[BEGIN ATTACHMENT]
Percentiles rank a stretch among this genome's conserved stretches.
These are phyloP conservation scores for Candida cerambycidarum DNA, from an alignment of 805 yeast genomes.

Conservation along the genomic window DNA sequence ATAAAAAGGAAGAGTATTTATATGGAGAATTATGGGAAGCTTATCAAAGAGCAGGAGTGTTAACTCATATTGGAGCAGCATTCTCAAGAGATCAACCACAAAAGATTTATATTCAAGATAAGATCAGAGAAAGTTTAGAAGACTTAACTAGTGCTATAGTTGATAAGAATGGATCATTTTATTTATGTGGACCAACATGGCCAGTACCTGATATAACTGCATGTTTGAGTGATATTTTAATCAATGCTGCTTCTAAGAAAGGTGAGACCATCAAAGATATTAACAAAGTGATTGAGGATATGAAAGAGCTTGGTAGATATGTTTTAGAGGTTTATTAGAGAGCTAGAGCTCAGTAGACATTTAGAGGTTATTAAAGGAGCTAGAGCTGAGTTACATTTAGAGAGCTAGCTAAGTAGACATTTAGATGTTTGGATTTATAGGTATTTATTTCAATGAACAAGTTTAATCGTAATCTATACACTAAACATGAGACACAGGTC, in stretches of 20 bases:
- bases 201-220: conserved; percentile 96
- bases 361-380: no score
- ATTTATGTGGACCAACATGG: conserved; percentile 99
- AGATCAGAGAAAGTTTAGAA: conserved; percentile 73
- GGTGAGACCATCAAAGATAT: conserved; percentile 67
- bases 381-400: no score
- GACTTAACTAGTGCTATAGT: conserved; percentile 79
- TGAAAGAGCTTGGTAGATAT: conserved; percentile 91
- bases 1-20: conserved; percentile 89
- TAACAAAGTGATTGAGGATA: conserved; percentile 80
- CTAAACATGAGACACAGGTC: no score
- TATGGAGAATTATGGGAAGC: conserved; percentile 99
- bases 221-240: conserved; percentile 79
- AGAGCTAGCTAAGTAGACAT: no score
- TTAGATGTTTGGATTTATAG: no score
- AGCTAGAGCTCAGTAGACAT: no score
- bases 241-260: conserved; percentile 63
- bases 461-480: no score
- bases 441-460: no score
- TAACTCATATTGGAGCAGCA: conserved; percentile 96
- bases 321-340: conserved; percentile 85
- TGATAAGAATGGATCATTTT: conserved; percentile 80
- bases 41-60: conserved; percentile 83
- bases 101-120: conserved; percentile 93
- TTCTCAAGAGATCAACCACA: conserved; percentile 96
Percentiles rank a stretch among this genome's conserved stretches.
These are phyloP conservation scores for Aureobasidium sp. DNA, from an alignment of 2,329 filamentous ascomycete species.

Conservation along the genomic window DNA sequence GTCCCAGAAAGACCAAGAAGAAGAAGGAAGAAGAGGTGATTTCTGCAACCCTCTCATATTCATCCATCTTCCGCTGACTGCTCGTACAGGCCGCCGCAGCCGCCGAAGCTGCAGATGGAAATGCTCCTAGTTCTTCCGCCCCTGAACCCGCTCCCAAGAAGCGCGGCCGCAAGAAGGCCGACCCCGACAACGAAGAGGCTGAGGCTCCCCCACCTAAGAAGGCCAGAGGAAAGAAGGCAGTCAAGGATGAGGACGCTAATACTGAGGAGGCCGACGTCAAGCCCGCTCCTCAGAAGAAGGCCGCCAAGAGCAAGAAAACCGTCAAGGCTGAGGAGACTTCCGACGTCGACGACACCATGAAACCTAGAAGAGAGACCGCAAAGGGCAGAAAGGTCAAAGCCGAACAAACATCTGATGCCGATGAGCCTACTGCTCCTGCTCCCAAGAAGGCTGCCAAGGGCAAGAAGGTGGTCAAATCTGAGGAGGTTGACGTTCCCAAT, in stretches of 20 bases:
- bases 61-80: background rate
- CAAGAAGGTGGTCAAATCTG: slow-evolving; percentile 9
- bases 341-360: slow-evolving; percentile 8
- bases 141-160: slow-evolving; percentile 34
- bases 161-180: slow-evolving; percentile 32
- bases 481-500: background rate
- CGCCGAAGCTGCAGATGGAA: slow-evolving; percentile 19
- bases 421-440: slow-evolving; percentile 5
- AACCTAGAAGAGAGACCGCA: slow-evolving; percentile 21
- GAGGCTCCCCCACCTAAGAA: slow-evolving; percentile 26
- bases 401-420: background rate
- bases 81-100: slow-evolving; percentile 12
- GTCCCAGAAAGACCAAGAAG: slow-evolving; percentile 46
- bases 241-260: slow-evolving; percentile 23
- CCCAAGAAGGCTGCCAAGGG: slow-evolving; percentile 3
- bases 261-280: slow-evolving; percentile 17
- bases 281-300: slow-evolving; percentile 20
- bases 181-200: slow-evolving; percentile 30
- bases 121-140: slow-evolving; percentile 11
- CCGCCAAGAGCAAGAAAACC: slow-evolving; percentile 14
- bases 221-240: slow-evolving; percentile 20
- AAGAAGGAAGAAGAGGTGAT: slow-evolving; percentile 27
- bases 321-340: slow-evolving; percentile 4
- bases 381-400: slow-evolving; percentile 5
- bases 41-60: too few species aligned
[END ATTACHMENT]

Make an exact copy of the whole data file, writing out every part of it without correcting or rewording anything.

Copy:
Percentiles rank a stretch among this genome's conserved stretches.
These are phyloP conservation scores for Candida cerambycidarum DNA, from an alignment of 805 yeast genomes.

Conservation along the genomic window DNA sequence ATAAAAAGGAAGAGTATTTATATGGAGAATTATGGGAAGCTTATCAAAGAGCAGGAGTGTTAACTCATATTGGAGCAGCATTCTCAAGAGATCAACCACAAAAGATTTATATTCAAGATAAGATCAGAGAAAGTTTAGAAGACTTAACTAGTGCTATAGTTGATAAGAATGGATCATTTTATTTATGTGGACCAACATGGCCAGTACCTGATATAACTGCATGTTTGAGTGATATTTTAATCAATGCTGCTTCTAAGAAAGGTGAGACCATCAAAGATATTAACAAAGTGATTGAGGATATGAAAGAGCTTGGTAGATATGTTTTAGAGGTTTATTAGAGAGCTAGAGCTCAGTAGACATTTAGAGGTTATTAAAGGAGCTAGAGCTGAGTTACATTTAGAGAGCTAGCTAAGTAGACATTTAGATGTTTGGATTTATAGGTATTTATTTCAATGAACAAGTTTAATCGTAATCTATACACTAAACATGAGACACAGGTC, in stretches of 20 bases:
- bases 201-220: conserved; percentile 96
- bases 361-380: no score
- ATTTATGTGGACCAACATGG: conserved; percentile 99
- AGATCAGAGAAAGTTTAGAA: conserved; percentile 73
- GGTGAGACCATCAAAGATAT: conserved; percentile 67
- bases 381-400: no score
- GACTTAACTAGTGCTATAGT: conserved; percentile 79
- TGAAAGAGCTTGGTAGATAT: conserved; percentile 91
- bases 1-20: conserved; percentile 89
- TAACAAAGTGATTGAGGATA: conserved; percentile 80
- CTAAACATGAGACACAGGTC: no score
- TATGGAGAATTATGGGAAGC: conserved; percentile 99
- bases 221-240: conserved; percentile 79
- AGAGCTAGCTAAGTAGACAT: no score
- TTAGATGTTTGGATTTATAG: no score
- AGCTAGAGCTCAGTAGACAT: no score
- bases 241-260: conserved; percentile 63
- bases 461-480: no score
- bases 441-460: no score
- TAACTCATATTGGAGCAGCA: conserved; percentile 96
- bases 321-340: conserved; percentile 85
- TGATAAGAATGGATCATTTT: conserved; percentile 80
- bases 41-60: conserved; percentile 83
- bases 101-120: conserved; percentile 93
- TTCTCAAGAGATCAACCACA: conserved; percentile 96
Percentiles rank a stretch among this genome's conserved stretches.
These are phyloP conservation scores for Aureobasidium sp. DNA, from an alignment of 2,329 filamentous ascomycete species.

Conservation along the genomic window DNA sequence GTCCCAGAAAGACCAAGAAGAAGAAGGAAGAAGAGGTGATTTCTGCAACCCTCTCATATTCATCCATCTTCCGCTGACTGCTCGTACAGGCCGCCGCAGCCGCCGAAGCTGCAGATGGAAATGCTCCTAGTTCTTCCGCCCCTGAACCCGCTCCCAAGAAGCGCGGCCGCAAGAAGGCCGACCCCGACAACGAAGAGGCTGAGGCTCCCCCACCTAAGAAGGCCAGAGGAAAGAAGGCAGTCAAGGATGAGGACGCTAATACTGAGGAGGCCGACGTCAAGCCCGCTCCTCAGAAGAAGGCCGCCAAGAGCAAGAAAACCGTCAAGGCTGAGGAGACTTCCGACGTCGACGACACCATGAAACCTAGAAGAGAGACCGCAAAGGGCAGAAAGGTCAAAGCCGAACAAACATCTGATGCCGATGAGCCTACTGCTCCTGCTCCCAAGAAGGCTGCCAAGGGCAAGAAGGTGGTCAAATCTGAGGAGGTTGACGTTCCCAAT, in stretches of 20 bases:
- bases 61-80: background rate
- CAAGAAGGTGGTCAAATCTG: slow-evolving; percentile 9
- bases 341-360: slow-evolving; percentile 8
- bases 141-160: slow-evolving; percentile 34
- bases 161-180: slow-evolving; percentile 32
- bases 481-500: background rate
- CGCCGAAGCTGCAGATGGAA: slow-evolving; percentile 19
- bases 421-440: slow-evolving; percentile 5
- AACCTAGAAGAGAGACCGCA: slow-evolving; percentile 21
- GAGGCTCCCCCACCTAAGAA: slow-evolving; percentile 26
- bases 401-420: background rate
- bases 81-100: slow-evolving; percentile 12
- GTCCCAGAAAGACCAAGAAG: slow-evolving; percentile 46
- bases 241-260: slow-evolving; percentile 23
- CCCAAGAAGGCTGCCAAGGG: slow-evolving; percentile 3
- bases 261-280: slow-evolving; percentile 17
- bases 281-300: slow-evolving; percentile 20
- bases 181-200: slow-evolving; percentile 30
- bases 121-140: slow-evolving; percentile 11
- CCGCCAAGAGCAAGAAAACC: slow-evolving; percentile 14
- bases 221-240: slow-evolving; percentile 20
- AAGAAGGAAGAAGAGGTGAT: slow-evolving; percentile 27
- bases 321-340: slow-evolving; percentile 4
- bases 381-400: slow-evolving; percentile 5
- bases 41-60: too few species aligned